National teacher workshop traveling state to learn Civil Rights lesson

BIRMINGHAM — Thirty six of the nation’s teachers, representing 22 states, are in Alabama this week to learn a lesson, retracing the actual steps of history.

As part of Alabama Humanities Foundation’s Stony the Road We Trod: Alabama’s Role in the Modern Civil Rights Movement, K-12 educators from across the country are participating in a week-long, interactive field study.

After a rigorous selection process, these educators were chosen to take part in this workshop that will travel across the state, participating in lectures by scholars, interact with iconic leaders and foot soldiers of the Civil Rights Movement, visiting key sites of memory as well as sites dedicated to the preservation of civil rights history in Birmingham, Selma, Montgomery and Tuskegee. They will review archival film footage and other primary source documents, as they use national instructional standards (or their own state standards) to develop curricular products.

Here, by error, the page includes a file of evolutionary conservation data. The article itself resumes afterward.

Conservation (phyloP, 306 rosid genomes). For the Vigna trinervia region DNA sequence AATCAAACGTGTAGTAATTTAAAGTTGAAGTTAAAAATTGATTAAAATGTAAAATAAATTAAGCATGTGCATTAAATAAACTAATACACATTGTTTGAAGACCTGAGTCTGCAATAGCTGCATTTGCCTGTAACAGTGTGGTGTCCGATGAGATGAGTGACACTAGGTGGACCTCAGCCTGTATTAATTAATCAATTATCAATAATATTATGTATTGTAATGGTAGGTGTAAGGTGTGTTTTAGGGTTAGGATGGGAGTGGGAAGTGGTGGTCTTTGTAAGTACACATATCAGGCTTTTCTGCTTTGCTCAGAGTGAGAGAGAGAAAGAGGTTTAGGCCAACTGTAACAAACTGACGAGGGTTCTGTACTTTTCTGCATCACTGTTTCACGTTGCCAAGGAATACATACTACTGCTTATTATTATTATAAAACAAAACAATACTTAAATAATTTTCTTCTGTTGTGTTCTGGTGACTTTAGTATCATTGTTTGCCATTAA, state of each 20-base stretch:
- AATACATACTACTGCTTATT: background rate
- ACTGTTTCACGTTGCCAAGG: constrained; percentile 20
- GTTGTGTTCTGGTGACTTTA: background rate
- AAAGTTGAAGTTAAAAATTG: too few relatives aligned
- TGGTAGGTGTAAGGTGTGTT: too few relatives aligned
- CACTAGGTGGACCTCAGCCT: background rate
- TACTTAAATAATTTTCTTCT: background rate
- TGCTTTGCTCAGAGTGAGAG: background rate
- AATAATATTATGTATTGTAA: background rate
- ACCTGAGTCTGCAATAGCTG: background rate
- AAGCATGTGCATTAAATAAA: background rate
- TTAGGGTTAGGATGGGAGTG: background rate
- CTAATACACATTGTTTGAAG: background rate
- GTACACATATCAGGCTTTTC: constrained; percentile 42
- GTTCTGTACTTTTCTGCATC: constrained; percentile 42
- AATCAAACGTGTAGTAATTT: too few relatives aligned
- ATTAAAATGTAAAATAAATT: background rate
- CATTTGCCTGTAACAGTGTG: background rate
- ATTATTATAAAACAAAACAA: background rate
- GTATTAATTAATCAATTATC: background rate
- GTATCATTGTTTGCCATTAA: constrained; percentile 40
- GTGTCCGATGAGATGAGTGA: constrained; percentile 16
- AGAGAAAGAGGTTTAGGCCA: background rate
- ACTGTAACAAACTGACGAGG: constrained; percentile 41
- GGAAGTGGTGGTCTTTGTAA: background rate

Made possible by a $179,340 grant to AHF from National Endowment for the Humanities’ Landmarks of American History and Culture, this groundbreaking event will be offered twice during the summer of 2016.

The dates are June 26 – July 2 and July 10 – 16, 2016. In this week’s workshop, teachers represent Alabama, Arizona, California, Florida, Illinois, Indiana, Kentucky, Louisiana, Maryland, Massachusetts, Minnesota, Mississippi, Missouri, New Hampshire, New Jersey, New Mexico, New York, Ohio, Texas, Utah, and Virginia.

The project director is Dr. Martha Bouyer, and the lead scholar is Dr. Glenn Eskew. AHF Program Director Dionne Clark is serving as the program administrator.

A veteran educator, Bouyer developed the Stony the Road workshop and is executive director of Historic Bethel Baptist Church Restoration Fund. Eskew is a professor of history at Georgia State University in Atlanta and author of But for Birmingham: The Local and National Movements In the Civil Rights Struggle, which won the Southern Historical Association’s Francis Butler Simkins Prize.